Histories In To Kill A Mockingbird

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Histories impact on To Kill a Mockingbird During the 1930’s the United States was in a time of great poverty and segregation. The Great Depression was in full swing and the town of Maycomb, Alabama was right in the middle of it. Harper Lee integrated real-life events as stimulus for her novel, To Kill a Mockingbird. In the novel, there are connections to the Jim Crow laws, mob/herd mentality, and the Scottsboro trials.

The Jim Crow laws were written to limit the rights of black people, and to repress their role and place in society. The poster representing the Jim Crow laws portrays Jim Crow in torn clothes, animals in clothes, and the picture depicts Jim Crow to be incredibly happy. The picture illustrates how Blacks were considered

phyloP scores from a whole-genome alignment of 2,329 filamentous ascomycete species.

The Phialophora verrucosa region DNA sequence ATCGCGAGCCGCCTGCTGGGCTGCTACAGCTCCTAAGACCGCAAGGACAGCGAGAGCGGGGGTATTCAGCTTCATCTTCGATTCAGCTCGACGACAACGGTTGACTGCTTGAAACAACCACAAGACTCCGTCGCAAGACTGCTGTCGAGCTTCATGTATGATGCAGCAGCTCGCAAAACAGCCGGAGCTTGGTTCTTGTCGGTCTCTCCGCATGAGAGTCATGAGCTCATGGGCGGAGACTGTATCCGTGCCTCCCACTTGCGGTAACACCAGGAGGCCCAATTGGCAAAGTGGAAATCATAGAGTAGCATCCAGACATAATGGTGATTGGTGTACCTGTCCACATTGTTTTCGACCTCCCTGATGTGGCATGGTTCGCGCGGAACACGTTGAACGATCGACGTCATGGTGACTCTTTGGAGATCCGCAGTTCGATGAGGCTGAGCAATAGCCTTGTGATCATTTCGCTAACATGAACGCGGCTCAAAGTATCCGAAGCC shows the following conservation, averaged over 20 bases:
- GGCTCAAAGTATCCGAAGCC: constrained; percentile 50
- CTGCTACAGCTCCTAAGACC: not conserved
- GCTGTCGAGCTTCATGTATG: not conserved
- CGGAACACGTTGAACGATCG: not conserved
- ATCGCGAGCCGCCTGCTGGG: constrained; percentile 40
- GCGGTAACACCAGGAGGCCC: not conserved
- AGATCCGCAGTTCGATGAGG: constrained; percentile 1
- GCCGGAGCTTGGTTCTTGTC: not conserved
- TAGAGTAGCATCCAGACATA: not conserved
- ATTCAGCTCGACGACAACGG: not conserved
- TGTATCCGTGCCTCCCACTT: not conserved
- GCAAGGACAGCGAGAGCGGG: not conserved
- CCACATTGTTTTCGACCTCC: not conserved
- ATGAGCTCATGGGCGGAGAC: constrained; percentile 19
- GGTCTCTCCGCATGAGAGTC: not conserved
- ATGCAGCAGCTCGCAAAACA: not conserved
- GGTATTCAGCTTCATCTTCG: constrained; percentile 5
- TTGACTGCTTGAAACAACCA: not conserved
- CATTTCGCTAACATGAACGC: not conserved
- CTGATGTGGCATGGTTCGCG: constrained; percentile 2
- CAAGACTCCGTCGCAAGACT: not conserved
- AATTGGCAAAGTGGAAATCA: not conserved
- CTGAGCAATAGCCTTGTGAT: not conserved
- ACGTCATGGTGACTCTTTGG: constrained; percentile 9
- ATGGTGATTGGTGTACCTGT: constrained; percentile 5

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These activities can be non-violent, but most use violence. The picture of the lynching in Indiana is appalling. Two young were accused and before they were tried, they were hung in front of the county jail. After hearing news of a shooting, a mob forced their way into the jail intent on finding the accused and the authorities gave in to the mob, allowing them access to the men. The photo shows the mob was all white and the expressions on the people in the photo depict a sense of pride. They looked upon what they had done as a good deed, they were proud of their actions (Beitler). This depicts how white people thought they were causing no harm to society, since they viewed black citizens to be inadequate members of society. Mob mentality stems from a commonly held belief that is taken to exponential levels and is used to justify actions, such as the saying: if a restaurant is packed, then you can assume it will be good. This mentality causes large groups to gather for a common cause and this frequently leads to violence and different behaviors stemming from violence (Smith). In Billie Holiday’s song, Strange Fruit, mob mentality is depicted as she talks about strange fruit hanging from the poplar trees. These strange fruits are you Blacks getting hung. She talks about their facial features such as: their bulging eyes and twisted mouth (Holiday). This song expresses the normality of this behavior towards blacks in society. Mob mentality is also demonstrated in To Kill a Mockingbird in Maycomb. When Jem is pressured into knocking on the Radley’s front door, this is an example of mob/herd mentality. He is pushed into an action that other people are doing, which is a direct correlation to mob/herd mentality. Outside of the Maycomb county jail a mob forms around Atticus when he is with Tom Robinson. The mob is made up of town outsiders, such as Walter Cunningham. The mob does not demonstrate any

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